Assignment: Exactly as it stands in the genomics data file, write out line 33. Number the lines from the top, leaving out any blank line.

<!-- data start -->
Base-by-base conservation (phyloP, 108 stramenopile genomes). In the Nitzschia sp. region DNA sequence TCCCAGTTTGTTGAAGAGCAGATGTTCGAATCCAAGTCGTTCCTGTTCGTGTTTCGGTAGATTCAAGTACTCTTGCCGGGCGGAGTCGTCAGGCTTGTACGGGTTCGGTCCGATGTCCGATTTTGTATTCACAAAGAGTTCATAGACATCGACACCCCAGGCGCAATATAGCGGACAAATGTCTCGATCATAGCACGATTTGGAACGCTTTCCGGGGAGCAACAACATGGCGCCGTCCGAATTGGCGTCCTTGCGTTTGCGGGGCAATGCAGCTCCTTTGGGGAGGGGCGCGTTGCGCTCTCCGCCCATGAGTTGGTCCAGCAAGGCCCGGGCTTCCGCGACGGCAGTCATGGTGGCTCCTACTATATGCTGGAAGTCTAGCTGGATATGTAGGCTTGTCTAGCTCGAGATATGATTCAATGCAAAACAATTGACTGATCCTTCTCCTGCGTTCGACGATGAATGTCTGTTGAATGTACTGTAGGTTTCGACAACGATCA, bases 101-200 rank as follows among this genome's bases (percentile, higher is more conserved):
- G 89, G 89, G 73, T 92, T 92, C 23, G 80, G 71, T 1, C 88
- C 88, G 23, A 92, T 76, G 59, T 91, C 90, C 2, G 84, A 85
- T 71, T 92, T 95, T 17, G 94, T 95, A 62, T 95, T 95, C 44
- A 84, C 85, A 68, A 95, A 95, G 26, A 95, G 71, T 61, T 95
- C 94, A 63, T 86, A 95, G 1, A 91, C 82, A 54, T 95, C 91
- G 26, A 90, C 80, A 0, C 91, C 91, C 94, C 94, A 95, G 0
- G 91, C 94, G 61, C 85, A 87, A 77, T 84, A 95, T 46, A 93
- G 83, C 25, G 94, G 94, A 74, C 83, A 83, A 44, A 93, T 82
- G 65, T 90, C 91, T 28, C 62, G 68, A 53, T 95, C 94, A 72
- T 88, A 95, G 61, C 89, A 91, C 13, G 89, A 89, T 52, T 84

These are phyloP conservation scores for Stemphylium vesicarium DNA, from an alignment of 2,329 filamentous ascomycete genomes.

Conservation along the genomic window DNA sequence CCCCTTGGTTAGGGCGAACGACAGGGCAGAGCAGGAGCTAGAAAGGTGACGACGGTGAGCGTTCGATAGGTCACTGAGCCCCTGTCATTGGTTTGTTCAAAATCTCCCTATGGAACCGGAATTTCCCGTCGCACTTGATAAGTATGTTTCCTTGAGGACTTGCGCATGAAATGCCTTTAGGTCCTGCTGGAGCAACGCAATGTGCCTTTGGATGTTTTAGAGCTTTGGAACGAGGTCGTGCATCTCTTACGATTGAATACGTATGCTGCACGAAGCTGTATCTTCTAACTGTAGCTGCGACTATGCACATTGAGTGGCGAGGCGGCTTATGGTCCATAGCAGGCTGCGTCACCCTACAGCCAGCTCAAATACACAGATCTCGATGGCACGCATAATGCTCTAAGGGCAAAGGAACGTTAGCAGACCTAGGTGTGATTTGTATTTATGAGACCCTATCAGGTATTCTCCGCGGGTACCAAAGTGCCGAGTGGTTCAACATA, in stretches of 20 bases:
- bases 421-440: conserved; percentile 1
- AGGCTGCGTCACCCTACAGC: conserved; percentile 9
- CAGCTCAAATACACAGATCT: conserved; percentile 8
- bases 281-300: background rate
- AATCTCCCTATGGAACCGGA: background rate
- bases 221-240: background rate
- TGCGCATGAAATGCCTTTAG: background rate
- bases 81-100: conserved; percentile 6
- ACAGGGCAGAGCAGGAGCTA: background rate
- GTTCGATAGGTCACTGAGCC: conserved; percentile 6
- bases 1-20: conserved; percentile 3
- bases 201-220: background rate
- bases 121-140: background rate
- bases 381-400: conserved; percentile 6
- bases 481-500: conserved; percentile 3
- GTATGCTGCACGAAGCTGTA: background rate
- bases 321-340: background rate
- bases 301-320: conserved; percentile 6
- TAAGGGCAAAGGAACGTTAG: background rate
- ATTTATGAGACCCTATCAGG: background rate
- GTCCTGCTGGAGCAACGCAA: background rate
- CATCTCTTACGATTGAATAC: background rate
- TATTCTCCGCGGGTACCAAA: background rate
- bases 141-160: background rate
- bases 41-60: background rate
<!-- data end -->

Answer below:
- ATTTATGAGACCCTATCAGG: background rate